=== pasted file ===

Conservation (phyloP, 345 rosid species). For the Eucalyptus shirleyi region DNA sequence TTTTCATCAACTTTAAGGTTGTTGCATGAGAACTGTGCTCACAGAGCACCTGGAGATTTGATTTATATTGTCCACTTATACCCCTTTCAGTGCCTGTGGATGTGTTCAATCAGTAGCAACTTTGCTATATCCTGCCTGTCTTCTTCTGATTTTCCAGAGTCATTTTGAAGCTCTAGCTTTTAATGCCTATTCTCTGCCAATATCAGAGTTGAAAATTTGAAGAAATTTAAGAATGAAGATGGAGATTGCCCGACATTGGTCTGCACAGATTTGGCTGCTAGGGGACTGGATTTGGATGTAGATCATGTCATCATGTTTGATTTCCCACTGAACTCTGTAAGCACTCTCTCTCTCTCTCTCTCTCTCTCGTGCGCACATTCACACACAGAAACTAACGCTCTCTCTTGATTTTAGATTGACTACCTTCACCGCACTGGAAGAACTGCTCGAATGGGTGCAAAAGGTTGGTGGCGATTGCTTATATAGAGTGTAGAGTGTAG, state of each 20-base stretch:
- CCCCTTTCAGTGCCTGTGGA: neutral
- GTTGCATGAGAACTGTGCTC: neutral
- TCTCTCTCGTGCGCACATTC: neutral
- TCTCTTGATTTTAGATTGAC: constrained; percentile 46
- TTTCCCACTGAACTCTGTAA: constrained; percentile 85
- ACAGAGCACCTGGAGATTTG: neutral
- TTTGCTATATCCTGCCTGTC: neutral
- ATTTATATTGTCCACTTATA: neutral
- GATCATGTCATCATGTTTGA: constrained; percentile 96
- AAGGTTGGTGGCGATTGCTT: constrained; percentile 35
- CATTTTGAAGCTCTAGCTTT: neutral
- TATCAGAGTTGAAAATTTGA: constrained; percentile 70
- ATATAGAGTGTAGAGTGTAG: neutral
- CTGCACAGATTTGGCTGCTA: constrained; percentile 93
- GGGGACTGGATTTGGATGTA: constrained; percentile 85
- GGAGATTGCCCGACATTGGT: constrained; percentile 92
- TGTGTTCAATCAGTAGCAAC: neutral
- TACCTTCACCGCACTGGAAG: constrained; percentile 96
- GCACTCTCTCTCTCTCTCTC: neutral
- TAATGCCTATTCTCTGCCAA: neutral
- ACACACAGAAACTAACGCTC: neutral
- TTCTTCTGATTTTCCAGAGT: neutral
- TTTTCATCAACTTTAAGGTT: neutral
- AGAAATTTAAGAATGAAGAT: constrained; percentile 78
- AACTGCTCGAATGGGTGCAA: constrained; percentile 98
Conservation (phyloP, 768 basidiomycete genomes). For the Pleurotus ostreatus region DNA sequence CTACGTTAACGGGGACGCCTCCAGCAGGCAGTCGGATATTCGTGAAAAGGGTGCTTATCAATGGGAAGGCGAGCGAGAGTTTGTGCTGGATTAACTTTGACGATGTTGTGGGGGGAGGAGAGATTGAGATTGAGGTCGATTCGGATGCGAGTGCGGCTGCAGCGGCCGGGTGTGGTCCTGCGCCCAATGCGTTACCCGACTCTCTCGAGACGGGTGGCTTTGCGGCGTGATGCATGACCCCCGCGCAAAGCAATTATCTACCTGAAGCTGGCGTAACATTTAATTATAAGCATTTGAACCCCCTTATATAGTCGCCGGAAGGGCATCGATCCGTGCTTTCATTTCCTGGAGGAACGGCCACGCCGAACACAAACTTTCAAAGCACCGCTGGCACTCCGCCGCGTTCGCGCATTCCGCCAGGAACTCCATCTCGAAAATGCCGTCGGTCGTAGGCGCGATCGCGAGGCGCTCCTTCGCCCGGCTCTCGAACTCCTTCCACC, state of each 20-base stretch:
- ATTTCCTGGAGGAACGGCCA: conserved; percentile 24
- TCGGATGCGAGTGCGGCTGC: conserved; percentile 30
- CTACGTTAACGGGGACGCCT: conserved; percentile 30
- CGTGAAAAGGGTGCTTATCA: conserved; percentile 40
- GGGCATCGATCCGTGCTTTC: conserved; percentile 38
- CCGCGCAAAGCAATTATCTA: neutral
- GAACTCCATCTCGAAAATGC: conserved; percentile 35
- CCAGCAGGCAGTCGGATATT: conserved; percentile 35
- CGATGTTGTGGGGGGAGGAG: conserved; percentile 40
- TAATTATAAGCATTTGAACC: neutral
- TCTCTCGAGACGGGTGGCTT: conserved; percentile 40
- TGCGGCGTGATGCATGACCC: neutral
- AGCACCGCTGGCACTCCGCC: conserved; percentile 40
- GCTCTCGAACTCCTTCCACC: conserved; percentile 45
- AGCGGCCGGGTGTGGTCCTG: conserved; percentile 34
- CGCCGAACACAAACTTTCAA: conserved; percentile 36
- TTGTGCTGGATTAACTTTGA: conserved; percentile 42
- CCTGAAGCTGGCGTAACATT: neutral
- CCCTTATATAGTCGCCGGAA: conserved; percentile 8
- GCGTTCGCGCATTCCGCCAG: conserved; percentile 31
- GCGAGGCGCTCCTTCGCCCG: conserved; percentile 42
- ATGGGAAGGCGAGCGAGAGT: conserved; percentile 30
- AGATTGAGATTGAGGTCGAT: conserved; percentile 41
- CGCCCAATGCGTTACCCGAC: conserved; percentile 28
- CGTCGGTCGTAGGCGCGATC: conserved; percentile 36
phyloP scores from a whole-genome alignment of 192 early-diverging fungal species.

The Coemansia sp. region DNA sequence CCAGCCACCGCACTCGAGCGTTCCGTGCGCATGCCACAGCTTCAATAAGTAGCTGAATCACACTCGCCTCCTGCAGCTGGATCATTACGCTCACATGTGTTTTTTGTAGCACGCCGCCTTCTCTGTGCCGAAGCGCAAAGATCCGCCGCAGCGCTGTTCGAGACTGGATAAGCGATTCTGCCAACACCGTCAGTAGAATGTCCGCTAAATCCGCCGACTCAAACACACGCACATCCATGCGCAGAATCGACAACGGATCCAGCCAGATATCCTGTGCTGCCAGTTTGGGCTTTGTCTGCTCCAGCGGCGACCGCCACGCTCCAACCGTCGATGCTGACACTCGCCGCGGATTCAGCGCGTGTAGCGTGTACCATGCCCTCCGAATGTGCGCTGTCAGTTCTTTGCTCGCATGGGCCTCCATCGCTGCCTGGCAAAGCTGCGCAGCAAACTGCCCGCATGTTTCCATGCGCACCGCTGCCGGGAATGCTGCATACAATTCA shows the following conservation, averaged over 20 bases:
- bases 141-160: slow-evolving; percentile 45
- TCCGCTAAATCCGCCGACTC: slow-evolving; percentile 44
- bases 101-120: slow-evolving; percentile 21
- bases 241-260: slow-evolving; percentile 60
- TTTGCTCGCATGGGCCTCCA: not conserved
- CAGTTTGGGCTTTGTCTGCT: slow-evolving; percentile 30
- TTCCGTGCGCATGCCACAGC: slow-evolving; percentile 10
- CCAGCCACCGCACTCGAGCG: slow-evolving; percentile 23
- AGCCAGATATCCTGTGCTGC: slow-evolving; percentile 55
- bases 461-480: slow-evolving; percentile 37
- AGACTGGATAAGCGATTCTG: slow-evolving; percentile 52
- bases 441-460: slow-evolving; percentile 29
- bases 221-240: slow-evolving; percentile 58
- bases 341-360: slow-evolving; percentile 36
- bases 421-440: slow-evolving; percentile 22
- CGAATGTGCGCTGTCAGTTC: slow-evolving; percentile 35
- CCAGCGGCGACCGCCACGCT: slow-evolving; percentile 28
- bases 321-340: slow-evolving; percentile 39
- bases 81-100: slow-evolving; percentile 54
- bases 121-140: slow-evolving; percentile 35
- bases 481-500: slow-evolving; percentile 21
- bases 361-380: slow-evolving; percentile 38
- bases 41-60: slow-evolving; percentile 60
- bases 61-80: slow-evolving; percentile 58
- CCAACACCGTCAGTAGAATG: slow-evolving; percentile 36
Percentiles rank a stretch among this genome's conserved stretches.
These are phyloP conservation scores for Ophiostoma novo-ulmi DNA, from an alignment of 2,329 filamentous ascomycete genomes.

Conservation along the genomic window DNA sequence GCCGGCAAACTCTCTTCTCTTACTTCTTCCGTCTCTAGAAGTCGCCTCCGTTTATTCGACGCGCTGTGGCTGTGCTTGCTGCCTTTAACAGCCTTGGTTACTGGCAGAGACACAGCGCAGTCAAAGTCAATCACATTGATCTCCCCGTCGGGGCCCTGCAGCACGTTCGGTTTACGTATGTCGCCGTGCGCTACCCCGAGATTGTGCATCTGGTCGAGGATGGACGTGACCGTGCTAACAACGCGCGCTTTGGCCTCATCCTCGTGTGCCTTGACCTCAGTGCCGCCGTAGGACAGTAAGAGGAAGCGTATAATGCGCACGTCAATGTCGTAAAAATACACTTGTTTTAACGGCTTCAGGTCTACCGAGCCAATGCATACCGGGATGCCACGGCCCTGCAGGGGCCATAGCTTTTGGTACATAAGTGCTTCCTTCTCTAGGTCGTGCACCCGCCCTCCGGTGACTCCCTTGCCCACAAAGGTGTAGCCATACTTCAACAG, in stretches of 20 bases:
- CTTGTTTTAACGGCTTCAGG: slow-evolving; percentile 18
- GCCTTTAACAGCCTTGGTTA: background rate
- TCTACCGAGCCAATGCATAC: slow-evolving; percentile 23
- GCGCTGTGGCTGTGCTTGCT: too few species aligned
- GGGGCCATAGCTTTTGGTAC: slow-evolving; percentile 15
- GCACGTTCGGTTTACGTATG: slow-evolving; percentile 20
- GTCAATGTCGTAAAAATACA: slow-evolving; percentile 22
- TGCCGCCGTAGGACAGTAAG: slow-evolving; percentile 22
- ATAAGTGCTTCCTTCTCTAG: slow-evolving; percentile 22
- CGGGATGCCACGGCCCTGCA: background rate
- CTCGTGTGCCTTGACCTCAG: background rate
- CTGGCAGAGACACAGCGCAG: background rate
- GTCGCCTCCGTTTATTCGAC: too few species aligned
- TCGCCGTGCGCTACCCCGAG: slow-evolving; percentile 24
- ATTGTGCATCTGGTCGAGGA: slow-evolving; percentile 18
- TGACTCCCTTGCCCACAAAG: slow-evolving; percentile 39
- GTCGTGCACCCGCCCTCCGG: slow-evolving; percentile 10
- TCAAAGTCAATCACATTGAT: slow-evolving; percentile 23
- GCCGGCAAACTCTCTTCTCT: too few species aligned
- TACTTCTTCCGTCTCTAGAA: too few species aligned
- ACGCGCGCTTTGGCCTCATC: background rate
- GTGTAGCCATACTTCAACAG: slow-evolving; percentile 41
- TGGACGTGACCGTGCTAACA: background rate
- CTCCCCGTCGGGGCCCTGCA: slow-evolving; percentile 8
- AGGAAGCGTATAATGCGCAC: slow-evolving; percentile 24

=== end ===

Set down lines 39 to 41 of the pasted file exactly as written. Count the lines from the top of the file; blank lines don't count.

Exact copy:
- TGCGGCGTGATGCATGACCC: neutral
- AGCACCGCTGGCACTCCGCC: conserved; percentile 40
- GCTCTCGAACTCCTTCCACC: conserved; percentile 45